Choate Talks about Launching Irish Companies in the US
John A. Meltaus and Larry Naughton from Choate Partners in the US gave a talk to the PDC this morning around the challenges facing Irish companies that are planning to expand into the North American market. John has particular experience in this area as he acted for Iona for many years (both pre and post IPO). Choate were also involved in the recent sale of Similarity Systems.
John made many good points in a long and free ranging presentation (made without notes or visual aids!) about the topic. What follows is a precis of some of the key points he made.
- Do you want to be a 5 million, 20 million, 200 million or 2 billion dollar company. Because that decision governs how you plan funding and expansion and whether your company will be sprinting or running a marathon.
- The primary exit strategy for Irish companies is a trade sale
- The typical tier 1 US VC has a fund size that cannot sustain typical Irish VC invesments of say â‚¬2 millon. For example Polaris Ventures fund is US$ 1 billon. Its just not economic for them to invest less than US$10 millon (and that’s just series A).
- Your business plan must encompass the economic demands of principals, investors (VCs), customers, partners and employees.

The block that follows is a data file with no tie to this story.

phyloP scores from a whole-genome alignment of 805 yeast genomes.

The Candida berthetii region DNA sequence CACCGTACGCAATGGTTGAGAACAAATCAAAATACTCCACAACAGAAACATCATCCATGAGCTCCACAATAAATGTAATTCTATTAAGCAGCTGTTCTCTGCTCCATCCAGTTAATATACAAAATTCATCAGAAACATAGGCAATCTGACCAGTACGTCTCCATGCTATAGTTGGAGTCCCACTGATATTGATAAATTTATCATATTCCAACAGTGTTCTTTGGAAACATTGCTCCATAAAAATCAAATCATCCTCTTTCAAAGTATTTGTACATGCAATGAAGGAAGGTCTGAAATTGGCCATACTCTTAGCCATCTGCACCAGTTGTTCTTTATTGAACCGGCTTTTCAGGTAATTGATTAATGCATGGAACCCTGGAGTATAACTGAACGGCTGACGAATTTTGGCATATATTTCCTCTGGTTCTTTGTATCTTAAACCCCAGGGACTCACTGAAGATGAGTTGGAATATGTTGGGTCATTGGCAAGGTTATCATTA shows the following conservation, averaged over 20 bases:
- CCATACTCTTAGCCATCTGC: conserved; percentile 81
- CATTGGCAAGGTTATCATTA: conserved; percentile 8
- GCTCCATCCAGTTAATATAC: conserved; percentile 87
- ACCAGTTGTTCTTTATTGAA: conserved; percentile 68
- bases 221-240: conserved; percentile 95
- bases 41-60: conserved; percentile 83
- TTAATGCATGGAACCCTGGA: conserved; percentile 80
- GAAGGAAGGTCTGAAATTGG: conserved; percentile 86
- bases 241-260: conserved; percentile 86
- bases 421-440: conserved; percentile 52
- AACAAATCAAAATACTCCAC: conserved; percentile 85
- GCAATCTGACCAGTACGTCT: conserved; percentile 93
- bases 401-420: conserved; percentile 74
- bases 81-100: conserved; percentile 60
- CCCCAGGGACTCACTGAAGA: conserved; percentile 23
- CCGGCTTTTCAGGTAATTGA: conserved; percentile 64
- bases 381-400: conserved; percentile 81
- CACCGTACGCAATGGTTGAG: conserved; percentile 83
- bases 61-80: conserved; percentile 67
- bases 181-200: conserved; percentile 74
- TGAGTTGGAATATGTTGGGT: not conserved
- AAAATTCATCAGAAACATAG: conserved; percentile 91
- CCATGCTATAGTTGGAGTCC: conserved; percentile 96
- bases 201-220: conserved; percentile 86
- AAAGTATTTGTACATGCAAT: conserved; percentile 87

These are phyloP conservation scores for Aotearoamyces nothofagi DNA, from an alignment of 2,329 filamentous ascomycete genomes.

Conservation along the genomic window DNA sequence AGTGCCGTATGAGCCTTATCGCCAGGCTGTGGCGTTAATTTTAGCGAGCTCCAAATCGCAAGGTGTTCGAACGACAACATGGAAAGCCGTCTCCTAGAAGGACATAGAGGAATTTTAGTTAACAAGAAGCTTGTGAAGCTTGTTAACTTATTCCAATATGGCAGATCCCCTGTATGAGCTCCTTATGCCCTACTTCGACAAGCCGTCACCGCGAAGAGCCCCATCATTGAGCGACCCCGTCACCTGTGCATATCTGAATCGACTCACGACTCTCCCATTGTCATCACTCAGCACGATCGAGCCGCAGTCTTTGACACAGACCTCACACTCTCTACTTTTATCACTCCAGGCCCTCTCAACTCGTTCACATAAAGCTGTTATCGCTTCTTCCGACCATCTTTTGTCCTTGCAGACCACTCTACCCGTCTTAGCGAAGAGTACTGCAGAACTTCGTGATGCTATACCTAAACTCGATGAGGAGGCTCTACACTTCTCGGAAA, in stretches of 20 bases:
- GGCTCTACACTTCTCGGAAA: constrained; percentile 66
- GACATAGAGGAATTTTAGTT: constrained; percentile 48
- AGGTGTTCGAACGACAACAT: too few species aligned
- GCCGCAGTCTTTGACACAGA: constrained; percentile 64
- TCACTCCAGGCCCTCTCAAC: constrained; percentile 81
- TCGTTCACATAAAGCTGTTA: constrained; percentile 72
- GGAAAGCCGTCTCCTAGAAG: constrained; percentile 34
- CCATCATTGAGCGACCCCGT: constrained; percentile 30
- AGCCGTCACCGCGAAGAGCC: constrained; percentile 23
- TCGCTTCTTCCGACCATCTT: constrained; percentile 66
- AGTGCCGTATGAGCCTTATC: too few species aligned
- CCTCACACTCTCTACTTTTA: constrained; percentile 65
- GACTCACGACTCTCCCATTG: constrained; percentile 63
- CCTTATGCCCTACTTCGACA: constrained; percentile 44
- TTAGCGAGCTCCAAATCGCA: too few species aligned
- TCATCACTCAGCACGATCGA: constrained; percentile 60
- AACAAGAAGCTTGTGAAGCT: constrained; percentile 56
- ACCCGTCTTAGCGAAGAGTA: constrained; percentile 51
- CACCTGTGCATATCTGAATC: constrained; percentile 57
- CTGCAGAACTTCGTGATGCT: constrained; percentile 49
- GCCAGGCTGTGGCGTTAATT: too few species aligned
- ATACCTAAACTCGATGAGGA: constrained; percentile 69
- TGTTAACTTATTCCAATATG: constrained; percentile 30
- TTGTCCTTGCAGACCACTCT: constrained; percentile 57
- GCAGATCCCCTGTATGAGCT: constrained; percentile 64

- Key mistakes for Irish companies launching in the US
- Starting too late in building a US presence
- Making the wrong first hire (The wrong first hire is General Manager, the right first hire is an SVP of Sales)
- Not having a patent strategy (Now this guys are patent lawyers, so they would say that :-))
- Not cultivating the competition
- Think about exit strategies too late
If you plan to raise US VC expect the VCs to put pressure on the company to relocate its headquarters there or at least have one of the principals move there. (As he put it, several VCs won’t invest unless they can drive to the CEO’s house)
- Make sure patents are linked to business value
- Expect to spend at least â‚¬10,000 on a complete patent application (I have heard up to â‚¬20,000 may be required in some cases)
- A provisional patent application will cost around $2000 and will give you protection while doing a full filing (e.g. if you want to disclose the patent as part of a product launch)
- In the US you have a one year grace period from the time of invention before filing the patent ( My comment: in Europe you must file prior to disclosure)
- Ignore your patent portfolio (fail to file any patents)
- Sign contracts that expose you to patent claims from other companies
- Have accelerated options that can be exercised on a sale or exit event (How can you sell an company if everybody gets to bail out on the back of the sale?)
- Exclusivity Contracts (with customers, partners), whereby they get first dibs on any sale event
- Assignment of IP, have all the respective patent/IP owners assigned their rights to the company
- Internal Controls, have you got audited accounts, all the relevant employment and customer contacts filed etc,
A very entertaining talk in all with much more going on that could be captured in the brief notes above. John is around town for the next few days so if you get an opportunity to bump into him, I’d take it…